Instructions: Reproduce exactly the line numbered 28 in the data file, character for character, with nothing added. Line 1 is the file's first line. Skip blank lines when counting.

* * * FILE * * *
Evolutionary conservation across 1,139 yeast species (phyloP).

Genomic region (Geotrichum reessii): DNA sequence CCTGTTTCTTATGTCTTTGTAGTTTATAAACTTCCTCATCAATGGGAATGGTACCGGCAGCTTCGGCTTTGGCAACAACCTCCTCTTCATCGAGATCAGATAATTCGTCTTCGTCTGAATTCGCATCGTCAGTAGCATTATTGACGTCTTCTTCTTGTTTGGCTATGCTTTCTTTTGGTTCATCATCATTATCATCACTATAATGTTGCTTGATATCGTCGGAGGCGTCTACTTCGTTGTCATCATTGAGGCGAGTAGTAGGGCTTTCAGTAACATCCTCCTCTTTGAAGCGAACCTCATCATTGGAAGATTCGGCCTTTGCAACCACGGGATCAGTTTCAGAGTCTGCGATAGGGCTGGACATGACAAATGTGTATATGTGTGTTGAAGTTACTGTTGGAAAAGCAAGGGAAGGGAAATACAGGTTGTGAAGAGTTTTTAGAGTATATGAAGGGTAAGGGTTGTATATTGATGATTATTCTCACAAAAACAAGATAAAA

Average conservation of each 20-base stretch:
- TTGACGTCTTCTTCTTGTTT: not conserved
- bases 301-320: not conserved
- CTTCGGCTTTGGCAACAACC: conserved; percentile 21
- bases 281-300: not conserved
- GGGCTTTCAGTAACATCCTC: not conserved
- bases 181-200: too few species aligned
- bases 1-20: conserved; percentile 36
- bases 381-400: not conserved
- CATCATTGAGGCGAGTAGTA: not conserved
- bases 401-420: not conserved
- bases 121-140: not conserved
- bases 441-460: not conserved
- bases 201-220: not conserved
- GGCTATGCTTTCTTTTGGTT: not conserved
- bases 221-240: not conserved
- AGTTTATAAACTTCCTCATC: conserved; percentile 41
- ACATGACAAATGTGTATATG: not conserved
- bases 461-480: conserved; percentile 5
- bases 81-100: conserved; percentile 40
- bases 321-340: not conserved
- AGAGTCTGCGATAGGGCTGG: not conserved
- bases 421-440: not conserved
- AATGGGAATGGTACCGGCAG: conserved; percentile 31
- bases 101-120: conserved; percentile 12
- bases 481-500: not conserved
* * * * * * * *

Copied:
- bases 481-500: not conserved